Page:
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Opinion / Uncategorized


Last Friday, I took my son to school.

There was a car accident on a major thoroughfare and traffic was diverted to side streets. As a result, our ten minute drive became twenty and we arrived just in time for the school’s weekly “flag ceremony.” (Actually, it would be more accurate to say that we delayed it for about sixty seconds while the principal waited patiently for me to deliver Oliver to his Kindergarten teacher, whose students were intentionally placed in the front row of the amphitheater.)

I wanted nothing less than to remain an object of attention, but one doesn’t scuttle off during the pledge of allegiance, so I stood to the side and shared in the rite with 400 schoolchildren and their teachers. I watched in amazement as my little boy recited the pledge perfectly (it hadn’t occurred to him to tell me that he knew it and it hadn’t occurred to him to ask him). Suddenly, and maybe for the first time, I found myself really listening to the words and wondering how I feel about the promise we are asking our children to make every school day.

Pledging allegiance to anything is a pretty weighty concept for a Kindergartener.

But I suppose it is not unreasonable to ask even small children to acknowledge that they are bound by a social contract to one another and expected to abide by the rules which govern our society. Swearing an oath to the Republic for which it stands is a bit dicier, given that it is comprised of actual human beings who aren’t always deserving of our loyalty, but if we consider “the Republic” as a form of government, rather than the individuals who govern, then I believe I can support my son’s allegiance to it.

We are indeed citizens of one unified nation, rather than the sovereign state of California (although that might be cool), and if we interpret “under God” to mean that certain unalienable rights are granted us innately, rather than by legislative mandate, then I can set aside my concerns about non-secularity.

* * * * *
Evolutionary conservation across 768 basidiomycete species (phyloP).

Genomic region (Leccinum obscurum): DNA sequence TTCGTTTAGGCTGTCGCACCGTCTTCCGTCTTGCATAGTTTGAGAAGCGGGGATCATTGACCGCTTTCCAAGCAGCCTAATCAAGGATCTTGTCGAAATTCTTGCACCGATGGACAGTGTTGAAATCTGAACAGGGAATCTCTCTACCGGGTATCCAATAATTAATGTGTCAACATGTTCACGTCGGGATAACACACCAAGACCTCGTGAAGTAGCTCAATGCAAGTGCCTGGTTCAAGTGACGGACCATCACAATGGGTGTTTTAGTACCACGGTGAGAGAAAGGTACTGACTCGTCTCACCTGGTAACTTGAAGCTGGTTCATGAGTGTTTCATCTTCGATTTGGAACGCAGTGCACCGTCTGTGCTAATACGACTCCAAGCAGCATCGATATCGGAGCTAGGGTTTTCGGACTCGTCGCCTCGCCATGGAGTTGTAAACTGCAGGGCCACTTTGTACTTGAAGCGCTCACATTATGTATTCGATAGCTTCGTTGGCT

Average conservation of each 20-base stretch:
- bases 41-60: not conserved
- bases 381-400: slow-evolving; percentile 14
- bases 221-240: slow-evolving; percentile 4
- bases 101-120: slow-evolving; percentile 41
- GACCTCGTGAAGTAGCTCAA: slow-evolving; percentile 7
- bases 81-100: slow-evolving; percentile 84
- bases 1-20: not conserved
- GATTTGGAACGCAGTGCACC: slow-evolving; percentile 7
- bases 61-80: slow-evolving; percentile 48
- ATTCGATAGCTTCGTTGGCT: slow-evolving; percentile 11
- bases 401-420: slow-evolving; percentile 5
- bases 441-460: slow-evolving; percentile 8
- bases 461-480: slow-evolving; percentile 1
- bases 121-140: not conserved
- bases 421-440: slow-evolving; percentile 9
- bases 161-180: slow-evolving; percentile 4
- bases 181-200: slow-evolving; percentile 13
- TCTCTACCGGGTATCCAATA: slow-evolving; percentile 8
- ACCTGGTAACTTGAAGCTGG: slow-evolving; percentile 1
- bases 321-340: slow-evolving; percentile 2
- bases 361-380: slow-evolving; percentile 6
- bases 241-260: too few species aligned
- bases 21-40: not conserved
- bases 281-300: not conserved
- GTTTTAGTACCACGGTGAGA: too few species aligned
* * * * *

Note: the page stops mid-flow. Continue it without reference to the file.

We work with students and families every day for whom the American dream is all but unattainable.

The rest of the pledge, however, gives me pause, starting with the word “indivisible.”

Our nation appears to be growing more divisible with each passing year. Partisan polarization has increased dramatically during the last generation, reaching a fever pitch during the current administration and culminating (we hope) with the deplorable spectacle that resulted in a two-week government shutdown earlier this month. When red states speak of secession in a manner serious enough to warrant a White House response, any declaration of indivisibility becomes suspect.

Politics is, and has always been, about compromise, which makes these recent tactics so troubling. But what I find even more troubling are the issues over which they are being employed. 144 House Republicans voted to risk global economic turmoil rather than support a plan to offer the working poor affordable health care. If it’s a stretch to call ourselves indivisible, then it’s downright dishonest to claim that we unanimously stand for liberty and justice for all.

We work with students and families every day for whom the American dream is all but unattainable.

These kids say the pledge every day, too. And if we ask them put their hands over their hearts and pledge allegiance to the flag of the United States of America, and to the Republic for which it stands, shouldn’t the Republic pledge allegiance to them as well?

I want to believe that what we are experiencing right now are growing pains. As our nation continues along its inevitable path of evolution, there will be those who are stretched beyond their comfort level. But to heed their cries would be to stunt our growth. As Senator Elizabeth Warren noted, “…hostage tactics are the last resort of those who can’t win their fights through elections, can’t win their fights through Congress, can’t win their fights for the Presidency, and can’t win their fights in court.”

I am looking forward to a day, hopefully soon, when this faction will be rendered irrelevant, and our government will no longer be threatened by their desperate ploys to impose an ideology on a country that has grown past it. Maybe then I will be able to hear a group of schoolchildren recite their pledge of allegiance without feeling a twinge of discomfort.

I enjoyed a continental breakfast this morning, compliments of the Region 10 technical assistance team, for which I am certain no federal funds were expended.

Author Profile: @steveamick

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